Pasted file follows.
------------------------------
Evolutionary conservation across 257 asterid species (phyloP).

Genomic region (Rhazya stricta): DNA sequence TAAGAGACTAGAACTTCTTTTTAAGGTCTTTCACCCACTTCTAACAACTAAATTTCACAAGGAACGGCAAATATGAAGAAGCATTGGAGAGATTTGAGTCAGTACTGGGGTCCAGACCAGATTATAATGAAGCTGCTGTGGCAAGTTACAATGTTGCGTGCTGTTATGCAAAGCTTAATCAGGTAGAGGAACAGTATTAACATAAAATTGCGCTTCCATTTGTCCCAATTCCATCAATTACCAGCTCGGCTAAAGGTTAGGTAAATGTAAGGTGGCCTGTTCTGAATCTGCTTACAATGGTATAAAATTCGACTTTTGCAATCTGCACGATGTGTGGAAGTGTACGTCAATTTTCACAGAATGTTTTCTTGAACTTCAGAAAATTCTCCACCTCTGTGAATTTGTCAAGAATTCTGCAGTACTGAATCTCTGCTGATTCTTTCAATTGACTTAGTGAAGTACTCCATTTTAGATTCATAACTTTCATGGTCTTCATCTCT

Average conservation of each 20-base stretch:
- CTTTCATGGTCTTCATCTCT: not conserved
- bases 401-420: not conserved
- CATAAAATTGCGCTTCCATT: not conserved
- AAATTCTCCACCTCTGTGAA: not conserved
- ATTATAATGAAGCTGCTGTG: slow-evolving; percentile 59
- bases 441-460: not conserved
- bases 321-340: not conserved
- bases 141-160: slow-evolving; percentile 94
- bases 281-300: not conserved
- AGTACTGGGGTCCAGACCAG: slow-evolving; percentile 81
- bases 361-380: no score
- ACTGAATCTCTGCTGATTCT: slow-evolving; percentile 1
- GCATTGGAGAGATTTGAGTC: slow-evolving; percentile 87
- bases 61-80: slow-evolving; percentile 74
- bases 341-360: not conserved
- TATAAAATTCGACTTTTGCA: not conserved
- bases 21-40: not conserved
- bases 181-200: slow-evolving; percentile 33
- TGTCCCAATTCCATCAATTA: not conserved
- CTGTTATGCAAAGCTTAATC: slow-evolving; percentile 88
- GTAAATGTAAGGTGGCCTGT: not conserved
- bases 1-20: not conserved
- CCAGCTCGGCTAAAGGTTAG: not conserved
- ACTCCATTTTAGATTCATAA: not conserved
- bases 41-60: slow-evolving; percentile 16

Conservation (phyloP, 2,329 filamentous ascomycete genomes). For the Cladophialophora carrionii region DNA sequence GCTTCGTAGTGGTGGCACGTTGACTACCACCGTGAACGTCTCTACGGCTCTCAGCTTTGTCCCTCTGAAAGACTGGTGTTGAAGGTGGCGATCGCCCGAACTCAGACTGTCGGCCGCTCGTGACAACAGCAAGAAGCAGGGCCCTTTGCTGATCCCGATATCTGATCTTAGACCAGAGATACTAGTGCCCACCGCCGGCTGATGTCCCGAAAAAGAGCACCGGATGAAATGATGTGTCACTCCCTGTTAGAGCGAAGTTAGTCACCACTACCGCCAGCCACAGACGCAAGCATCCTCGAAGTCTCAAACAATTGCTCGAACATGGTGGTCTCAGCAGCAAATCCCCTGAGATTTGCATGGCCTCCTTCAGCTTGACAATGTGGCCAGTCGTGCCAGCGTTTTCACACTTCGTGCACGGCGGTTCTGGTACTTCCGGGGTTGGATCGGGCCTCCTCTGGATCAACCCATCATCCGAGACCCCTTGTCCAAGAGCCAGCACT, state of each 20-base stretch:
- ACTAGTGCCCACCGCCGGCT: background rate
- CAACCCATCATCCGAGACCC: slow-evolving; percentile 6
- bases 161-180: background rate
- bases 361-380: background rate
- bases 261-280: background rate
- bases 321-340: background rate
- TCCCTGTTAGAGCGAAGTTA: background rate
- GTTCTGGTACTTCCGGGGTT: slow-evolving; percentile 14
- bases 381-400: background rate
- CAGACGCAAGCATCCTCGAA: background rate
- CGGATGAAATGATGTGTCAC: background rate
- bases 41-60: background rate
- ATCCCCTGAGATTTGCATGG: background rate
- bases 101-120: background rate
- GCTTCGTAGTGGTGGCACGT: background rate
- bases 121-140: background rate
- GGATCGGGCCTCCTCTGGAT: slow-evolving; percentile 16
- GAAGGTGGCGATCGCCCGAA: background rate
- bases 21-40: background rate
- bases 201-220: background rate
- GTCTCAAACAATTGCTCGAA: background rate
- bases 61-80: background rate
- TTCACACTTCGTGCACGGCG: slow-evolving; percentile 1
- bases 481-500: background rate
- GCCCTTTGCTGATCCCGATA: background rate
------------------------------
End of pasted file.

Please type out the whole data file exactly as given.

Evolutionary conservation across 257 asterid species (phyloP).

Genomic region (Rhazya stricta): DNA sequence TAAGAGACTAGAACTTCTTTTTAAGGTCTTTCACCCACTTCTAACAACTAAATTTCACAAGGAACGGCAAATATGAAGAAGCATTGGAGAGATTTGAGTCAGTACTGGGGTCCAGACCAGATTATAATGAAGCTGCTGTGGCAAGTTACAATGTTGCGTGCTGTTATGCAAAGCTTAATCAGGTAGAGGAACAGTATTAACATAAAATTGCGCTTCCATTTGTCCCAATTCCATCAATTACCAGCTCGGCTAAAGGTTAGGTAAATGTAAGGTGGCCTGTTCTGAATCTGCTTACAATGGTATAAAATTCGACTTTTGCAATCTGCACGATGTGTGGAAGTGTACGTCAATTTTCACAGAATGTTTTCTTGAACTTCAGAAAATTCTCCACCTCTGTGAATTTGTCAAGAATTCTGCAGTACTGAATCTCTGCTGATTCTTTCAATTGACTTAGTGAAGTACTCCATTTTAGATTCATAACTTTCATGGTCTTCATCTCT

Average conservation of each 20-base stretch:
- CTTTCATGGTCTTCATCTCT: not conserved
- bases 401-420: not conserved
- CATAAAATTGCGCTTCCATT: not conserved
- AAATTCTCCACCTCTGTGAA: not conserved
- ATTATAATGAAGCTGCTGTG: slow-evolving; percentile 59
- bases 441-460: not conserved
- bases 321-340: not conserved
- bases 141-160: slow-evolving; percentile 94
- bases 281-300: not conserved
- AGTACTGGGGTCCAGACCAG: slow-evolving; percentile 81
- bases 361-380: no score
- ACTGAATCTCTGCTGATTCT: slow-evolving; percentile 1
- GCATTGGAGAGATTTGAGTC: slow-evolving; percentile 87
- bases 61-80: slow-evolving; percentile 74
- bases 341-360: not conserved
- TATAAAATTCGACTTTTGCA: not conserved
- bases 21-40: not conserved
- bases 181-200: slow-evolving; percentile 33
- TGTCCCAATTCCATCAATTA: not conserved
- CTGTTATGCAAAGCTTAATC: slow-evolving; percentile 88
- GTAAATGTAAGGTGGCCTGT: not conserved
- bases 1-20: not conserved
- CCAGCTCGGCTAAAGGTTAG: not conserved
- ACTCCATTTTAGATTCATAA: not conserved
- bases 41-60: slow-evolving; percentile 16

Conservation (phyloP, 2,329 filamentous ascomycete genomes). For the Cladophialophora carrionii region DNA sequence GCTTCGTAGTGGTGGCACGTTGACTACCACCGTGAACGTCTCTACGGCTCTCAGCTTTGTCCCTCTGAAAGACTGGTGTTGAAGGTGGCGATCGCCCGAACTCAGACTGTCGGCCGCTCGTGACAACAGCAAGAAGCAGGGCCCTTTGCTGATCCCGATATCTGATCTTAGACCAGAGATACTAGTGCCCACCGCCGGCTGATGTCCCGAAAAAGAGCACCGGATGAAATGATGTGTCACTCCCTGTTAGAGCGAAGTTAGTCACCACTACCGCCAGCCACAGACGCAAGCATCCTCGAAGTCTCAAACAATTGCTCGAACATGGTGGTCTCAGCAGCAAATCCCCTGAGATTTGCATGGCCTCCTTCAGCTTGACAATGTGGCCAGTCGTGCCAGCGTTTTCACACTTCGTGCACGGCGGTTCTGGTACTTCCGGGGTTGGATCGGGCCTCCTCTGGATCAACCCATCATCCGAGACCCCTTGTCCAAGAGCCAGCACT, state of each 20-base stretch:
- ACTAGTGCCCACCGCCGGCT: background rate
- CAACCCATCATCCGAGACCC: slow-evolving; percentile 6
- bases 161-180: background rate
- bases 361-380: background rate
- bases 261-280: background rate
- bases 321-340: background rate
- TCCCTGTTAGAGCGAAGTTA: background rate
- GTTCTGGTACTTCCGGGGTT: slow-evolving; percentile 14
- bases 381-400: background rate
- CAGACGCAAGCATCCTCGAA: background rate
- CGGATGAAATGATGTGTCAC: background rate
- bases 41-60: background rate
- ATCCCCTGAGATTTGCATGG: background rate
- bases 101-120: background rate
- GCTTCGTAGTGGTGGCACGT: background rate
- bases 121-140: background rate
- GGATCGGGCCTCCTCTGGAT: slow-evolving; percentile 16
- GAAGGTGGCGATCGCCCGAA: background rate
- bases 21-40: background rate
- bases 201-220: background rate
- GTCTCAAACAATTGCTCGAA: background rate
- bases 61-80: background rate
- TTCACACTTCGTGCACGGCG: slow-evolving; percentile 1
- bases 481-500: background rate
- GCCCTTTGCTGATCCCGATA: background rate